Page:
• @user34890, keep in mind that the context of the quote is circuit analysis. When solving an electric circuit, one must first choose reference directions and polarities for the current and voltage variables that are being solved for. The reference direction or polarity for a given current or voltage variable is arbitrary. Just as reversing the leads of your multimeter reverses the sign of the measured current or voltage, reversing the reference direction reverses the sign of the calculated current or voltage variable. The physical direction and polarity are unchanged. Dec 31 '13 at 17:44
– Rev
Apr 25 '19 at 18:21

I can't say much about how the electrical system in a car works (as far as what does where), but in any electrical system you will have real electron flow from negative to positive potential (for equilibrium).

However, as you have stated, there is what has become known as 'conventional' current flow which is exactly opposite. This discrepancy between conventional and actual current flow was a result of early electrical engineers guessing which atomic element was moving in electrical systems; as you may have guessed, they got it wrong.

I have not read of any design in which it was necessary to consider the real direction of current flow, but I am sure there are some really low-level problems that require it.

• Explain the downvote. Dec 31 '13 at 4:11
• -1: electric current and electron current are distinctly different concepts neither of which is wrong. Dec 31 '13 at 4:12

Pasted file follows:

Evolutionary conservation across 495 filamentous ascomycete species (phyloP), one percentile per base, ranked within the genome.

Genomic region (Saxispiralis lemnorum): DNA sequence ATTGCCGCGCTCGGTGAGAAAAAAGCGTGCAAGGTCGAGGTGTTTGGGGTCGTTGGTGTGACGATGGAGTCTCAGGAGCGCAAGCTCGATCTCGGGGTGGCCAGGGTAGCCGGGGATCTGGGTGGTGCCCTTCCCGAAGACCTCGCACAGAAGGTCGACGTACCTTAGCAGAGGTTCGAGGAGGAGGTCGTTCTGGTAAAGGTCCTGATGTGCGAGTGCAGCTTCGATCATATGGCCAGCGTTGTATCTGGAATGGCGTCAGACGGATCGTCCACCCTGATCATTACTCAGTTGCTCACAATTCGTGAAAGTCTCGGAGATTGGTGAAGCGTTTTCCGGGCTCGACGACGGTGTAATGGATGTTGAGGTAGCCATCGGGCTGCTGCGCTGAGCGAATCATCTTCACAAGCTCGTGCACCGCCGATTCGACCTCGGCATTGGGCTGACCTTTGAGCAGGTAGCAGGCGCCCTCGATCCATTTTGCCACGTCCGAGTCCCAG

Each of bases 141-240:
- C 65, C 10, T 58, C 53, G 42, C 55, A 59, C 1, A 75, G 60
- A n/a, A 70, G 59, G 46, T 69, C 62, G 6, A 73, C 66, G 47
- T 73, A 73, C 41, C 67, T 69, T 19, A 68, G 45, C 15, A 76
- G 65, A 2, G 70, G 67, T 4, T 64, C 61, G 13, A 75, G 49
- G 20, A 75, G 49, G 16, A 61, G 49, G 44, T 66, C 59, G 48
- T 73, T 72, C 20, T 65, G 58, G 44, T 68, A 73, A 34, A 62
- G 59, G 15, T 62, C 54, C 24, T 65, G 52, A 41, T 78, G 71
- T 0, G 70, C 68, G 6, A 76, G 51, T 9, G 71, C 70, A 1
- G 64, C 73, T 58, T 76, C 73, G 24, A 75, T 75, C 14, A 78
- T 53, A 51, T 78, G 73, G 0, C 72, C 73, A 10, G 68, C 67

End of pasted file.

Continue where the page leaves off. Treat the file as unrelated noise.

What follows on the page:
• I never said either concept was inherently wrong. I said the early electrical engineers were wrong in their conjectures considering which atomic element was flowing; this is largely attributed to Benjamin Franklin. Dec 31 '13 at 4:17
• physics.stackexchange.com/questions/17109/… Dec 31 '13 at 4:26
• -1 I don't think Ben Franklin had the slightest idea of subatomic particles or "atomic elements". His notions of positive and negative were based on static electricity. Dec 31 '13 at 15:07

There is as far as I know no real technical reason to prefer one over the other.

HOWEVER, COMMA, it is FAR safer for everyone involved if ALL vehicles do it the SAME way. It makes it easier for people hooking up battery chargers and jumper cables to do it right and safely.

Today, the standard is 12 volts, negative ground. That wasn't always the standard. One of the cars my parents owned, a long time ago, had a 6 volt system. At one point, I owned a motorcycle with a 6 volt battery. I don't remember what the ground polarity was on either of them.